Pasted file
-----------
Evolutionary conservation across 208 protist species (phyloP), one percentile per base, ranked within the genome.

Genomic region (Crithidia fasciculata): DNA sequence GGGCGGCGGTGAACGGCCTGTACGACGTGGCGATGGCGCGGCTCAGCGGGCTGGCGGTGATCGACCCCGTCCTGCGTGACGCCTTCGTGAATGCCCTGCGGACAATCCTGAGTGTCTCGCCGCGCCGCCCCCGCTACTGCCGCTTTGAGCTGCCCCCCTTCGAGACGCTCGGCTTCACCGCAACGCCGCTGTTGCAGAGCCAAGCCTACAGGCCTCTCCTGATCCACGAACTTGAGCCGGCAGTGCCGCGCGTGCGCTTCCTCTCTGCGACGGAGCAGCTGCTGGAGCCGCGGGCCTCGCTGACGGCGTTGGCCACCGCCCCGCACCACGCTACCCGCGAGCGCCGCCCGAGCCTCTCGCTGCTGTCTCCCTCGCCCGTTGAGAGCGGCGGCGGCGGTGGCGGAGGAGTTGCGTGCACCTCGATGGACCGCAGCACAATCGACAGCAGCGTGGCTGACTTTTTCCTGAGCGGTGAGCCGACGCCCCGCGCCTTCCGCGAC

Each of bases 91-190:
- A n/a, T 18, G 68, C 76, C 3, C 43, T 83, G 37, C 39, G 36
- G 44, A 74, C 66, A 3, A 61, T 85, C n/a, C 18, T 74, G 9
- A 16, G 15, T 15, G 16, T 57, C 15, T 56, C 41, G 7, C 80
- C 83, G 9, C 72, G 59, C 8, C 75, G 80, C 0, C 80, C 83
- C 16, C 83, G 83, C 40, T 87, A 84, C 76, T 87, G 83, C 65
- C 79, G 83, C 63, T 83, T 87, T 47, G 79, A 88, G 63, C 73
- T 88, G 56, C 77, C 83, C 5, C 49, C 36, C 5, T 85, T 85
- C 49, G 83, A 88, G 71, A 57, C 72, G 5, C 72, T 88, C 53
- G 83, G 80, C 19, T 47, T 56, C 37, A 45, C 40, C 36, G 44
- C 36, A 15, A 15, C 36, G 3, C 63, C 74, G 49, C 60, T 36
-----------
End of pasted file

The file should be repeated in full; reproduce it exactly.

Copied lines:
Evolutionary conservation across 208 protist species (phyloP), one percentile per base, ranked within the genome.

Genomic region (Crithidia fasciculata): DNA sequence GGGCGGCGGTGAACGGCCTGTACGACGTGGCGATGGCGCGGCTCAGCGGGCTGGCGGTGATCGACCCCGTCCTGCGTGACGCCTTCGTGAATGCCCTGCGGACAATCCTGAGTGTCTCGCCGCGCCGCCCCCGCTACTGCCGCTTTGAGCTGCCCCCCTTCGAGACGCTCGGCTTCACCGCAACGCCGCTGTTGCAGAGCCAAGCCTACAGGCCTCTCCTGATCCACGAACTTGAGCCGGCAGTGCCGCGCGTGCGCTTCCTCTCTGCGACGGAGCAGCTGCTGGAGCCGCGGGCCTCGCTGACGGCGTTGGCCACCGCCCCGCACCACGCTACCCGCGAGCGCCGCCCGAGCCTCTCGCTGCTGTCTCCCTCGCCCGTTGAGAGCGGCGGCGGCGGTGGCGGAGGAGTTGCGTGCACCTCGATGGACCGCAGCACAATCGACAGCAGCGTGGCTGACTTTTTCCTGAGCGGTGAGCCGACGCCCCGCGCCTTCCGCGAC

Each of bases 91-190:
- A n/a, T 18, G 68, C 76, C 3, C 43, T 83, G 37, C 39, G 36
- G 44, A 74, C 66, A 3, A 61, T 85, C n/a, C 18, T 74, G 9
- A 16, G 15, T 15, G 16, T 57, C 15, T 56, C 41, G 7, C 80
- C 83, G 9, C 72, G 59, C 8, C 75, G 80, C 0, C 80, C 83
- C 16, C 83, G 83, C 40, T 87, A 84, C 76, T 87, G 83, C 65
- C 79, G 83, C 63, T 83, T 87, T 47, G 79, A 88, G 63, C 73
- T 88, G 56, C 77, C 83, C 5, C 49, C 36, C 5, T 85, T 85
- C 49, G 83, A 88, G 71, A 57, C 72, G 5, C 72, T 88, C 53
- G 83, G 80, C 19, T 47, T 56, C 37, A 45, C 40, C 36, G 44
- C 36, A 15, A 15, C 36, G 3, C 63, C 74, G 49, C 60, T 36